Baron Carta – Step Into The Plague EP

Step Into The Plague EP Cover Art

Baron Carta – Step Into The Plague EP
Release Date: 27/01/2021
Running Time: 22:00
Review by Simon Black

Please indulge me as for a four track EP this is going to be quite a lengthy piece, because for a variety of reasons this unobtrusive little recording may prove to be representative of a significant turning point in the music industry (albeit one that’s been looming for a while). Two factors are at play here – Coronavirus and the deplorable state of affairs for musicians before that.

Pandemic driven lockdown has fundamentally altered the way music is created and consumed, perhaps forever. Whilst the vast majority of workers in the live entertainment industry are waiting in desperate hope that the live side of things will restart soon so they can eat something other than rice, feed their children something nice or move out of cardboard city, musicians have fundamentally recognised that a change of approach was needed. If you are an established band, it’s perhaps been easier – take an unplanned break, dust off a few live recordings to keep the labels off your back contractually, crank out a live stream to remind people you exist and flog the old stock of T-shirts at a discount. New(er) bands though have a completely different challenge, especially those who have released debut recordings during this period that they cannot get out on the road to promote, which is absolutely the only way to shift your number of regular listeners on (insert streaming platform of choice here) from a few hundred hard won locals, to a wider audience who is going to allow you to eat occasionally. Or is it?

Enter Baron Carta, which is a new project from some old hands who with time on their hands and who have nothing to lose from challenging the industry status quo. If you have come across Severed Fifth, you will be aware that its progenitor Jono Bacon is no stranger to taking a solo project and bringing in top tier names to extend the project and the same methodology has been employed here. Supporting him on vocals are the great Ralf Scheepers from Primal Fear and drummer Morten Gade Sørensen (Pyramaze and Anubis Gate).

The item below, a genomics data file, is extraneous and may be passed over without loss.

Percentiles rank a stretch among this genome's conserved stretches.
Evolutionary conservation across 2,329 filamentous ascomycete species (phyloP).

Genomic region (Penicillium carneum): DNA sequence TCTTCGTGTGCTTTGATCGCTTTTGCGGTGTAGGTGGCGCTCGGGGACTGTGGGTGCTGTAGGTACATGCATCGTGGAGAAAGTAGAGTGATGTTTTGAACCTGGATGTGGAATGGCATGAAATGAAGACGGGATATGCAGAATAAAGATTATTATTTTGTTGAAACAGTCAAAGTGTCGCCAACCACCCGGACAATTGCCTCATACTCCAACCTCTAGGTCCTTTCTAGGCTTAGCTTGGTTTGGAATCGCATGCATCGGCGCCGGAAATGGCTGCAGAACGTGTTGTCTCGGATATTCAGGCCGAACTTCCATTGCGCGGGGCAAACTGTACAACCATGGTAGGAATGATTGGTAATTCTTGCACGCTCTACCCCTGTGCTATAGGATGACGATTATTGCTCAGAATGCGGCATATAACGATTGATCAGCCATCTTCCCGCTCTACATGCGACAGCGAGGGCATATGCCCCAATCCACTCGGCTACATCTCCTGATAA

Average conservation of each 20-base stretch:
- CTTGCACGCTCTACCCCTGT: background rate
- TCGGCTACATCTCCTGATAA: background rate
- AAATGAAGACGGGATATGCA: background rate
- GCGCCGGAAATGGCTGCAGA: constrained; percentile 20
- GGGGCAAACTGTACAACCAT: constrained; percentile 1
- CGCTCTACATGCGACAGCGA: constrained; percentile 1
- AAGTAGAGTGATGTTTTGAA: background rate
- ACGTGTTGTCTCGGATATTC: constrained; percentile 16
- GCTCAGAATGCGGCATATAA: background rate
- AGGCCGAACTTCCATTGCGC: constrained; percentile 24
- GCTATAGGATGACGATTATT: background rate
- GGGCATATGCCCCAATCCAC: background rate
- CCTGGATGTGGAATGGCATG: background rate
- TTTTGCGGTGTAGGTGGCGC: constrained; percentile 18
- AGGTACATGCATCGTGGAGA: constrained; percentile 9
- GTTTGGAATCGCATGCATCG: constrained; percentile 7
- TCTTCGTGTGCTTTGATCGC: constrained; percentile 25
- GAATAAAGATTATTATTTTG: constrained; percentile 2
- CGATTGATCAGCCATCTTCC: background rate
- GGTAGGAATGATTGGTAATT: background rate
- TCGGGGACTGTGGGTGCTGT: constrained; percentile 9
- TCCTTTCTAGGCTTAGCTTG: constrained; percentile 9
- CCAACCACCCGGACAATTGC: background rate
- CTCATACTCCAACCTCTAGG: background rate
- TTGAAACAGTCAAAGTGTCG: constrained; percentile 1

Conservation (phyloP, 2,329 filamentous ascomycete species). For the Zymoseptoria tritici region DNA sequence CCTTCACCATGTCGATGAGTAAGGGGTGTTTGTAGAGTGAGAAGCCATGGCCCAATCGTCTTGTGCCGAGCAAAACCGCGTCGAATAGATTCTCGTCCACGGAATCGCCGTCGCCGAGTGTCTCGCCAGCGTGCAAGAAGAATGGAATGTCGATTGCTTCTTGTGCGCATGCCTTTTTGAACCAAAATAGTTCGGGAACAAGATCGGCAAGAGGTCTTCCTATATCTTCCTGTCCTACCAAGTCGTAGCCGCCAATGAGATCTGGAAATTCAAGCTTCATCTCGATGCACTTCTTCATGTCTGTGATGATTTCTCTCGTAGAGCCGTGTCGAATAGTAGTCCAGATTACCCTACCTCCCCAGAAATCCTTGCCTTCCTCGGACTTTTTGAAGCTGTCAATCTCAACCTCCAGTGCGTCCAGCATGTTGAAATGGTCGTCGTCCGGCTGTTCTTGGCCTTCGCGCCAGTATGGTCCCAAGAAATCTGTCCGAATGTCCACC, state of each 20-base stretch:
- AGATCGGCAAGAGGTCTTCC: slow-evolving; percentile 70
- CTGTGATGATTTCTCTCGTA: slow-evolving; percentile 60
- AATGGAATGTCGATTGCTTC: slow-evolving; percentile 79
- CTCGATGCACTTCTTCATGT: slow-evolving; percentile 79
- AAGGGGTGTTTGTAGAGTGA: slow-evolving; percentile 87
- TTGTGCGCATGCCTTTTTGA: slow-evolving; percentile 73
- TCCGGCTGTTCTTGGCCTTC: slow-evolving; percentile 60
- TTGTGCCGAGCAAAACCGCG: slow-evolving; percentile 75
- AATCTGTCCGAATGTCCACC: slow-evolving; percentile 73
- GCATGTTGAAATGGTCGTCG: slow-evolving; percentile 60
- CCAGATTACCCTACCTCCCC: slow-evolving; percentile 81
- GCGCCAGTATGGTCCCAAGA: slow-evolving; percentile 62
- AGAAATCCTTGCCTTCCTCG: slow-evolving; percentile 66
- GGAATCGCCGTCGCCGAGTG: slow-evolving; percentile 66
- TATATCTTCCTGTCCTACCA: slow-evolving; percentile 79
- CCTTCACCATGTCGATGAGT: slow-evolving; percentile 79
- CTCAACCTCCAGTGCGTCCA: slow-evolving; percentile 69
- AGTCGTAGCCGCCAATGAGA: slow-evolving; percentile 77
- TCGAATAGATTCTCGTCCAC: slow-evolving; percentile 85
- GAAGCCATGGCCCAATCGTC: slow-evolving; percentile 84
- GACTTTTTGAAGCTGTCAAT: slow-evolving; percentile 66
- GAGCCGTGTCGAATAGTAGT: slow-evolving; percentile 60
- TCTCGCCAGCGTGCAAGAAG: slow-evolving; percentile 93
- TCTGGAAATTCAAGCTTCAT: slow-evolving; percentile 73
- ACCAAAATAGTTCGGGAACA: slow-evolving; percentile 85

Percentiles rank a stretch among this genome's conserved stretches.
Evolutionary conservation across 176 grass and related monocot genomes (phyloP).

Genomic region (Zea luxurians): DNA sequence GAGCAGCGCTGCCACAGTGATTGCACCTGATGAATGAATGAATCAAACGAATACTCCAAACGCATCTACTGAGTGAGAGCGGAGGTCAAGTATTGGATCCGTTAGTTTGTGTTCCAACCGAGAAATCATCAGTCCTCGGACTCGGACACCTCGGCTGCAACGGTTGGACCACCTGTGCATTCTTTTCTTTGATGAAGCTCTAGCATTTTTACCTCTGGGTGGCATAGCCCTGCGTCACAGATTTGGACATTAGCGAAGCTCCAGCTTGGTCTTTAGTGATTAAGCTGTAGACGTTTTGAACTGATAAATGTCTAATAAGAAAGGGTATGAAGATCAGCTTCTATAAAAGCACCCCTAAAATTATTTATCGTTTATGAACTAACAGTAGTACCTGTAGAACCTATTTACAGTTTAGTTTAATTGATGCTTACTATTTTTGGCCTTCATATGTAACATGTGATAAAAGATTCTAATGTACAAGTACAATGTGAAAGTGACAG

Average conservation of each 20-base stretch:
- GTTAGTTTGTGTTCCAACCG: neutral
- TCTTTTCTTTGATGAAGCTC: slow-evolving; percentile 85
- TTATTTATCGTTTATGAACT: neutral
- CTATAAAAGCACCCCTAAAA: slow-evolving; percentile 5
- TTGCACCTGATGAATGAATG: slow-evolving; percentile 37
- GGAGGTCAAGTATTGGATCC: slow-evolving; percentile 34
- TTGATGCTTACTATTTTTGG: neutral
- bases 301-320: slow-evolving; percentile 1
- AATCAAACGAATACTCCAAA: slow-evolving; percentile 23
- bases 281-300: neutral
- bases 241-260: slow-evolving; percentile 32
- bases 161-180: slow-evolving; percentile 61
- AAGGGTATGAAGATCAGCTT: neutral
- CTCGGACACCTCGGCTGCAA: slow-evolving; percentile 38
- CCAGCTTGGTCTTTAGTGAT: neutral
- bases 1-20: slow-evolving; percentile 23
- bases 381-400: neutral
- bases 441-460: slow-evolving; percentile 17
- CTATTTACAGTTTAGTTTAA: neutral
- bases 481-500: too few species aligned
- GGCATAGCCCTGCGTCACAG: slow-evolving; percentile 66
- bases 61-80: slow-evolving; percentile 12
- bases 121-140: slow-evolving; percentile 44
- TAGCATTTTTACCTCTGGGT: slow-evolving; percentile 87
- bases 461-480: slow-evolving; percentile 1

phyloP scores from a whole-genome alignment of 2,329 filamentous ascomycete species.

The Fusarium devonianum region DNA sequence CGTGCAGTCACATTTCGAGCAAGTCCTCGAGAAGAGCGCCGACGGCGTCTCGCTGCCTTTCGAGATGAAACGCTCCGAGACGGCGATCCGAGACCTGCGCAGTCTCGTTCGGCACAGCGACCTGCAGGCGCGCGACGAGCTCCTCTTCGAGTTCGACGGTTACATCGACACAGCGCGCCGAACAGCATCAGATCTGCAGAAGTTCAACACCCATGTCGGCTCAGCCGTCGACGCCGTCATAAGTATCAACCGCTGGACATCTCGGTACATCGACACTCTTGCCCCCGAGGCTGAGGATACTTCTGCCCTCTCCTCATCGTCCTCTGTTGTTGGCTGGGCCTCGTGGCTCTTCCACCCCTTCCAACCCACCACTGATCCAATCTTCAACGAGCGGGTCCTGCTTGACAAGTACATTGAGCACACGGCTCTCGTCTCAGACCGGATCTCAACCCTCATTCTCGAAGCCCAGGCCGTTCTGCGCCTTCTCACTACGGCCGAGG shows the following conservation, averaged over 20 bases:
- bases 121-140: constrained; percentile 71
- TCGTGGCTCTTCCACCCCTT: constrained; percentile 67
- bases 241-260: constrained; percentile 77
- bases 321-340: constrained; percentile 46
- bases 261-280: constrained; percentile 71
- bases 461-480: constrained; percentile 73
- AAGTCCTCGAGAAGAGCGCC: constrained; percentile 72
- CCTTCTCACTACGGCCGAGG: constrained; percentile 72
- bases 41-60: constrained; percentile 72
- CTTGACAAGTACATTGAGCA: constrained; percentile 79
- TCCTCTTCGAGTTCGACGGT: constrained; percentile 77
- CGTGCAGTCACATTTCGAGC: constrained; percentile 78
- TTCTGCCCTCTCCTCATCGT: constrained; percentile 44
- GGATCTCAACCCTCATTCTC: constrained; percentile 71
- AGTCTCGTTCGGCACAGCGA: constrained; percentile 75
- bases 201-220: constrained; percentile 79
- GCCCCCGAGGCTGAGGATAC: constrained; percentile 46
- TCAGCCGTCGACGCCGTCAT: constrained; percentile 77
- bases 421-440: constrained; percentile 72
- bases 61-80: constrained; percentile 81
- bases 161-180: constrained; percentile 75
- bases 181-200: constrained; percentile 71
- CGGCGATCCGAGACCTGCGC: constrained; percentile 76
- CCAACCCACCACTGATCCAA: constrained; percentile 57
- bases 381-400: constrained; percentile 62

Another fact about Bacon – if you Google him, you quickly discover that his day job is working as a strategy consultant with an interest in the power of communities to change the world (both dimensions are on his web site and make interesting reading). He will be acutely aware that technology enabled disruption was turning the world upside down long before Covid-19, which has thrown an incendiary accelerant over an already fast pace of change, and that the brands of the future are the ones that can identify a gap, create a cause (rather than a product), mobilise a movement to support it and build a community to embrace it.

Streaming disrupted physical media sales in the last decade, but the labels quickly got into bed with the platforms to keep the cash flowing, whilst the poor musicians’ incomes got cut further to the bone. No wonder then that Bacon and his music projects ignore the industry and focus on the musicians in a changing world. Live streams have been a part of this recently, but this feels like the next logical step as no label is involved in this band, but the content and platform have been very professionally crafted and assembled. Also don’t expect a full album any time soon – the intention is to release a number of more frequent shorter content packages in the future, with a nice sweetener to get you interested.

For a start you, the reader can right now head over to the band’s web site and claim your own free copy of this recording, independent of any streaming platform by signing up for their club. It also entitles you to some bonus content and at some point access to the next phase of Bacon’s disruptor plan. If nothing else this looks like an opportunity to claw back revenue from an entire industry that makes an enormous amount of money from music, whilst seeming to give very little of that to the actual musicians upon whom the whole thing depends.

And then there’s the tunes, which are an eclectic bag musically, but when you have a singer of Scheeper’s calibre and experience to carry it through with confidence and panache that’s perhaps less of an issue. There’s Heavy and Power Metal high in the mix here and whilst you can’t escape the Primal Fear comparisons, particularly for opener ‘Out of Time’ or second track ‘Devil To Send’, which is a much darker and heavier beast. ‘Truth To Power’ is much more up tempo and easily the strongest song in this batch, but I also like the lengthier closer ‘Act 1: Duty’ which lulls you into thinking it’s going to be a more experimental ballad, before speeding things up again to hold the attention.

All four tracks lean in slightly different directions and it very much feels like an experimental taster of what might come rather than a full formed statement of musical intent. I would not be at all surprised to find that this is all part of Bacon’s plan – throw four different styles out there and see which works best in a flexible experimental way, without having to deal with the pressure of a label on your back. The music is strong enough, and if we can get more material of the calibre of ‘Truth To Power’ then a fan base will follow. Let’s see how this story and experiment unfolds.

‘Truth To Power’ (Official Audio)

01. Out Of Time
02. Devil To Send
03. Truth To Power
04. Act 1: Duty

Ralf Scheepers – Vocals
Jono Bacon – Guitar
Morten Gade Sørensen: Drums


Baron Carta Promo Pic

Disclaimer: This review is solely the property of Simon Black and Ever Metal. It is strictly forbidden to copy any part of this review, unless you have the strict permission of both parties. Failure to adhere to this will be treated as plagiarism and will be reported to the relevant authorities.

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